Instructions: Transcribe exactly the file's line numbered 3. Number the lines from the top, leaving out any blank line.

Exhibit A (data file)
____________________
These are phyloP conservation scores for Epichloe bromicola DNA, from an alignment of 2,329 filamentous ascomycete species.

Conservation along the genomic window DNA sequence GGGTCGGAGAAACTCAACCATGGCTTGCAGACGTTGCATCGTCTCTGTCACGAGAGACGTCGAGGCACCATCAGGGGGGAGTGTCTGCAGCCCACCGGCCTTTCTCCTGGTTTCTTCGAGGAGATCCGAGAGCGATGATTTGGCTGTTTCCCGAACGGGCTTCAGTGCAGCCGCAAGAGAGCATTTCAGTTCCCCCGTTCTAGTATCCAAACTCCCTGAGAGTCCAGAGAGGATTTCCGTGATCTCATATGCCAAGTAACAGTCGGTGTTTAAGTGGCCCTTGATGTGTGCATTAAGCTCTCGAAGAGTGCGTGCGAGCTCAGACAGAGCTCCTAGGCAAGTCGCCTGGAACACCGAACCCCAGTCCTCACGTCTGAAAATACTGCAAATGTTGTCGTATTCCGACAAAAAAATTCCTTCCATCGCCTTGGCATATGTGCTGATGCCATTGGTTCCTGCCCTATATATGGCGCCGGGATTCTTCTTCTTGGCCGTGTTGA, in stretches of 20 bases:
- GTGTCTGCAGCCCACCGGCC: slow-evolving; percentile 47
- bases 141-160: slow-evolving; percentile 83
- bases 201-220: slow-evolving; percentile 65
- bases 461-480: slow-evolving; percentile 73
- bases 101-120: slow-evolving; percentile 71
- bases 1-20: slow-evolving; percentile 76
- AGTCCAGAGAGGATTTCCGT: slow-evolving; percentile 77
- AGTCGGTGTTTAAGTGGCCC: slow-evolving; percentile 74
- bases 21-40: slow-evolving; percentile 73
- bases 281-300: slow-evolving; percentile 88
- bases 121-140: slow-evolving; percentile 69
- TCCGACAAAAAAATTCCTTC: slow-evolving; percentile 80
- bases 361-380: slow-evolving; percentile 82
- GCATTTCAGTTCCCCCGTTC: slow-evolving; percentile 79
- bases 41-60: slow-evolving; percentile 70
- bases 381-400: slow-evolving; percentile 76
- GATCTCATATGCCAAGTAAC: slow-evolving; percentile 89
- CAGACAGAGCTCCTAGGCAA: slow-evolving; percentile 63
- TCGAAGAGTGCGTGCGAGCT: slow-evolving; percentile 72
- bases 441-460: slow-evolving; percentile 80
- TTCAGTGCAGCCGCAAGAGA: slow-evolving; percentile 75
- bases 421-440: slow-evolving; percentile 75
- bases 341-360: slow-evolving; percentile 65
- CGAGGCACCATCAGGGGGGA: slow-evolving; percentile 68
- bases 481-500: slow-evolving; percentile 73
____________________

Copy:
- GTGTCTGCAGCCCACCGGCC: slow-evolving; percentile 47